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ktbi
09-09-2009, 03:20 PM
I've found a lot of East Coast Bottles in the West. I even found 4 Pennsylvania bottles in Alaska a couple years ago - didn't dig them, but got them from a collector who dug them. Has anyone dug any Western Bottles bottles back East? Really interested in Nevada bottles, but just curious about how far any Western bottles may have traveled. Thnks...Ron

glass man
09-09-2009, 07:25 PM
Interesting question Ron. I can't remember digging a western bottle ,unless CALFORNIA FIG SYRUP counts.

cyberdigger
09-09-2009, 08:10 PM
I've dug a few fig syrups, a Homer's California Ginger Brandy, and an olive oil from the Los Angeles Olive Growers Assn... theres a beauty of an amber blob beer from Cal in the antique store here, but I cant remember the embossing...

lepew62
09-10-2009, 09:17 PM
I have dug up 2 J Riegers Distributors Kansas City Mo. in the last week or so. One reads on the bottom 32 ozs full quart, the other does not. Seen one on an antique bottle site, guy wanted 70 bucks. Does that sound like a reasonable price. If so I will sell mine for 1/2 that. One will need a serious cleaning though. Have a good one ppl.

privvydigger
09-10-2009, 09:52 PM
Dug two of these!

https://www.antique-bottles.net/upfiles/6370/7A8302009205405B971C268736CF5FE5.jpg

westernbittersnut
09-11-2009, 03:29 AM
I can tell you, in my research for writing the book on Early California Glassworks & their bottles that very little western made glass bottles made it as exports to the Eastern states. California was a unique situation, within an incredibly short span of time after the gold discovery this relatively new territory became an instant metropolis with hords of people clamoring for goods and services, most saavy individuals learned rather quickly that the lure of the precious metal was not easily obtained and those individuals quickly found that a good source of revenue could be had by being the supplier of goods to those who seeked their fortunes of gold.

In all the early 1850's S.F papers most of the contents of the paper were filled with advertisements for liquor, medicines, sodas. The incredible amount of cargo that came off the ships from back east would just boggle a bottle collectors mind. I have an incredible collection of advertisements for Old Sachem Bitters and Wigwam Tonics that were being auctioned off from ships where there cargo was not picked up by the consigners, they were selling cases of a dozen bottles for $4, another ad were 1000 Bryants Stomach Bitters were being auctioned off, or 1100 cases of Catawba Wine Bitters. The amount of Eastern bottled goods into the San Francisco and Sacramento areas was just incredible. We definitely have the better advantage here in California in digging a lot of early eastern bottles.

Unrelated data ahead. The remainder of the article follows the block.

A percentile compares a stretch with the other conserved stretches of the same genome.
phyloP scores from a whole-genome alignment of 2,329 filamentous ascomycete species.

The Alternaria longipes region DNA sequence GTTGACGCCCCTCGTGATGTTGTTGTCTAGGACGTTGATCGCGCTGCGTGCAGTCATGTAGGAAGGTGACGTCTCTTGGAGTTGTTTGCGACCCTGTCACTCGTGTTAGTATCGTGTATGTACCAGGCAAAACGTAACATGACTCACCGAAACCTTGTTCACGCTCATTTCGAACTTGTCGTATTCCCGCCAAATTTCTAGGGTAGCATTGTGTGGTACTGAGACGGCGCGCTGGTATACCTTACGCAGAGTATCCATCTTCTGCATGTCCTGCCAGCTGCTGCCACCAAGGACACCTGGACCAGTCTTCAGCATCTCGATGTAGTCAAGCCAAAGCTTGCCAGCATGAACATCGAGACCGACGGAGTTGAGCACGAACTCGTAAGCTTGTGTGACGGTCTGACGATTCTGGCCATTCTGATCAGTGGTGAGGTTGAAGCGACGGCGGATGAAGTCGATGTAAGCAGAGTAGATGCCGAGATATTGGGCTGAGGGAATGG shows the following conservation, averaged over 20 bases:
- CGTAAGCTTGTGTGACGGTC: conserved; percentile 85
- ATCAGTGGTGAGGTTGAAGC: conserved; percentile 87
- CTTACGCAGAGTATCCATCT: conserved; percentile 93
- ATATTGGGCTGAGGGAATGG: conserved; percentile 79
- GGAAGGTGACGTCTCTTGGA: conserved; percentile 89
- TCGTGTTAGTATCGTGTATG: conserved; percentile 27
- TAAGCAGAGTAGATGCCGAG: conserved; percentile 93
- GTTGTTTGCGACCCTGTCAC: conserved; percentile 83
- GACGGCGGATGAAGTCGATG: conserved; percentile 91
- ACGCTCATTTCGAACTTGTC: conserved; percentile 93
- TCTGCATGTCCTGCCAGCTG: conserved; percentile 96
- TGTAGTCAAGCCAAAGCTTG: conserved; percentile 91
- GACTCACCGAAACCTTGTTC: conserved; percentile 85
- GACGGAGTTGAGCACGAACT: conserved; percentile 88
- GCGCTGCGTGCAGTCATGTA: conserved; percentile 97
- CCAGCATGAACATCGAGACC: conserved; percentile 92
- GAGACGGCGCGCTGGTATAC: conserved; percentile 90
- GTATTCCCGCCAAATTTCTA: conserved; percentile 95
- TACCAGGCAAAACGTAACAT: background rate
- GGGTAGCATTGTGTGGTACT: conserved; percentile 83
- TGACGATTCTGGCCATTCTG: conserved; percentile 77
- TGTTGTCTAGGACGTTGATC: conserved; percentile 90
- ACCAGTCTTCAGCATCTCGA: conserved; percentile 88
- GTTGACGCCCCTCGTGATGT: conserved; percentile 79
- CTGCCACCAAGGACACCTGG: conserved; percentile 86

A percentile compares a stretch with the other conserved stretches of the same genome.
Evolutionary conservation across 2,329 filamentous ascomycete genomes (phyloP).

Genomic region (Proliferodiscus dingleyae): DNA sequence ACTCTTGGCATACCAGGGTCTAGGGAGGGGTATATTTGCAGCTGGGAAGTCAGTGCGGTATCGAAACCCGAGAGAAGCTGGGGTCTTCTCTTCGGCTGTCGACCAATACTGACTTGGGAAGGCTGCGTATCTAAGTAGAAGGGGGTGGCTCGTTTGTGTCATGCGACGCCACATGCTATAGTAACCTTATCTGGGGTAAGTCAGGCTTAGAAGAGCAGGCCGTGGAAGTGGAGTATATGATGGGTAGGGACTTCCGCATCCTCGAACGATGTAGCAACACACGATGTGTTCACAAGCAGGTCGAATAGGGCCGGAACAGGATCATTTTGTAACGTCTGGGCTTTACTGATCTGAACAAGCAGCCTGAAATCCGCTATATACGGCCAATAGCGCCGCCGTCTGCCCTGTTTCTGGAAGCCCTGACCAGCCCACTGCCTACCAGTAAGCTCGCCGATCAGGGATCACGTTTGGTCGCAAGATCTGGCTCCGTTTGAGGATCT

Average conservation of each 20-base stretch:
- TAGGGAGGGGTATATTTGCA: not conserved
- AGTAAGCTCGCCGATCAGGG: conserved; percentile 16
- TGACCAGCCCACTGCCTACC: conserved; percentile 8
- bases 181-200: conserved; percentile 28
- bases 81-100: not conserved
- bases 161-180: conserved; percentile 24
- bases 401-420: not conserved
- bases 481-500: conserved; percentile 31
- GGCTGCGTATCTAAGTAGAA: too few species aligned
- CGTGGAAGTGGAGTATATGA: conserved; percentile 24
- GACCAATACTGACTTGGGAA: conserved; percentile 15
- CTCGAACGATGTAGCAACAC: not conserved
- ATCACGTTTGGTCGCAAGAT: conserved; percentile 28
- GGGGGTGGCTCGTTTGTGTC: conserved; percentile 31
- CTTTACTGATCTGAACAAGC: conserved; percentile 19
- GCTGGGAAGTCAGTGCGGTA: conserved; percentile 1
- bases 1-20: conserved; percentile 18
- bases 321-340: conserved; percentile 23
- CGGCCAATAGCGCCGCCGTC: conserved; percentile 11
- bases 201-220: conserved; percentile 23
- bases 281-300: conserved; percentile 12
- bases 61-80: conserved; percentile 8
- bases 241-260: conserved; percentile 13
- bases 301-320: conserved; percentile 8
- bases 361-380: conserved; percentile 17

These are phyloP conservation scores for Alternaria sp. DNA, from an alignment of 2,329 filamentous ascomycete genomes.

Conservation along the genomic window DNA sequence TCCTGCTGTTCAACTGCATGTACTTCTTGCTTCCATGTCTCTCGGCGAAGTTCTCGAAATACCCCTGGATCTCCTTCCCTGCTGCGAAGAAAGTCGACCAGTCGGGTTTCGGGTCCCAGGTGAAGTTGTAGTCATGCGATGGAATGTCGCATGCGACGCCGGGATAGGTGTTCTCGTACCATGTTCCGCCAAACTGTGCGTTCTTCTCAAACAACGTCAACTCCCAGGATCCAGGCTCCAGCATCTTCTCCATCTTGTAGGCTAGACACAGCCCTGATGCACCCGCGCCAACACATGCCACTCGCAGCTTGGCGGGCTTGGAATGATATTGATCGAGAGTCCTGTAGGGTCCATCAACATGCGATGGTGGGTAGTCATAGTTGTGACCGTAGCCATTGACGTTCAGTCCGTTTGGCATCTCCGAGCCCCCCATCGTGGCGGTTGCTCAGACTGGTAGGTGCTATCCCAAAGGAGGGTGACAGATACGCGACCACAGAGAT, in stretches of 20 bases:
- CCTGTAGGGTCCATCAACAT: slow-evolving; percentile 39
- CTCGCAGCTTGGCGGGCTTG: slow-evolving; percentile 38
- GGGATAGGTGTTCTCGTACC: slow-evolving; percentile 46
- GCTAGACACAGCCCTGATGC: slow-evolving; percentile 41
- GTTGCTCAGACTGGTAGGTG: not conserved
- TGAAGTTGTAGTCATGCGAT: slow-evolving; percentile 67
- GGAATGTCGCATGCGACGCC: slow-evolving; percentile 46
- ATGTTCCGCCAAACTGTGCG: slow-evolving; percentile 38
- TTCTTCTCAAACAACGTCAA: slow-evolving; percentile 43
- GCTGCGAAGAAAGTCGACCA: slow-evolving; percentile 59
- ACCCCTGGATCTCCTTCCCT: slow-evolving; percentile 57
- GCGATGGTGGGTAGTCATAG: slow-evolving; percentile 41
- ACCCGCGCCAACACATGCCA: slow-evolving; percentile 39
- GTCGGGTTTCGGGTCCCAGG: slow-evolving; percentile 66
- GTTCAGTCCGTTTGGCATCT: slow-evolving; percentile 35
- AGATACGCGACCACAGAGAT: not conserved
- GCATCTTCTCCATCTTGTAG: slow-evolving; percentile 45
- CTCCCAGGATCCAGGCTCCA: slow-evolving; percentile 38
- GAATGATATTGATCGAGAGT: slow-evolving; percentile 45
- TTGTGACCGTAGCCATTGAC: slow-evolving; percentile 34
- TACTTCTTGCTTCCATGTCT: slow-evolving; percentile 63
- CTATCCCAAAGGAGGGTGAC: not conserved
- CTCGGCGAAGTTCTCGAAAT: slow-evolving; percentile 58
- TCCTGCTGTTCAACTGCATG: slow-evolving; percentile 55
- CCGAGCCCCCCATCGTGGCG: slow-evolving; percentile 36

CALDIGR2
09-11-2009, 02:08 PM
Back in the infancy of bottle digging in the West, when pontilled sodas and meds were coming out of the ground like cicadas, the ratio of Eastern to Western bottles was 10 to 1. Colored sodas from just about any city along the Eastern Seaboard were found in great numbers. Strangely enough, they were often seen as undesirable by the bottle crazy diggers of that time. The halcyon days of plowing through Old Sacramento, Benicia, and San Francisco are largely gone, but the memories remain.

ktbi
09-11-2009, 03:35 PM
Mike...sad, but true...those days are gone, but you still manage to frequently find good spots, but I'm afraid even that will become scare in the not too distant future. I only had a taste of the 'good old days' of digging when I went out with my Grandfather in the 60's and 70's. I didn't fully appreciate it at the time, but I still have the memories and appreciate them now. I took my Granddaughter out last month with norcalhunter. Good time and found a few and I hope she remembers in 20 years.

Warren - where can I find a copy of your book?
Thnks...Ron

westernbittersnut
09-18-2009, 05:50 PM
Ron,

It is not published yet, I'm still in the stage of formatting the context, hopefully early next year.

Lordbud
09-18-2009, 09:29 PM
unless CALFORNIA FIG SYRUP counts.

Sorry - Fig Syrups don't count. [8|] Even the trade cards are common.

So this Burt soda I found a couple-three months ago was actually a pretty good find as far as what is left on accessible land...although Burts are rated "common" in Markota's book which I agree with. Notice the tiny chip on the front base at "5 o'clock" from being scooped and then dumped at Sunset. Built to last. I haven't even looked at this bottle since I took the picture.


https://www.antique-bottles.net/upfiles/4039/293AC403704742058CCBAF739F1CC25F.jpg

justanolddigger
09-19-2009, 11:28 AM
I live in Northern Michigan, and for some strange reason, have dug a few western bottles. We dug two DR VINCENT'S ANGEL OF LIFE from San Fransisco, and a friend dug a broken one about 40 miles north of me, and yet another was dug in Cadillac about 30 miles south of me. Not bad for a pretty rare western med. I also dug two square amber GUN WA'S CHINESE REMEDYS, I think those are from Colorado. Lastly, Paul Bata and I dug two early very crude cobalt cylinders embossed on the shoulder GWH that I was told were from Wyoming and blown at Pacific Glassworks in 1869, I think the one who gave me the info was Mike McNeil. It does fit with where we dug the GWH, the pit was in the yard of a federal land agent who had traveled to Wyoming in his job capacity about that time. I still feel it is amazing that these bottles made it here in Northern Michigan as we are not in any direct travel paths for east to west. I also find it kind of weird that all three of my western bottles came in pairs....Bill

westernbittersnut
09-19-2009, 04:25 PM
justanolddigger,

D.B. Vincent actually left San Francisco in 1869 and moved to Wisconsin, so finding some of his bottles, either brand would not be unheard of.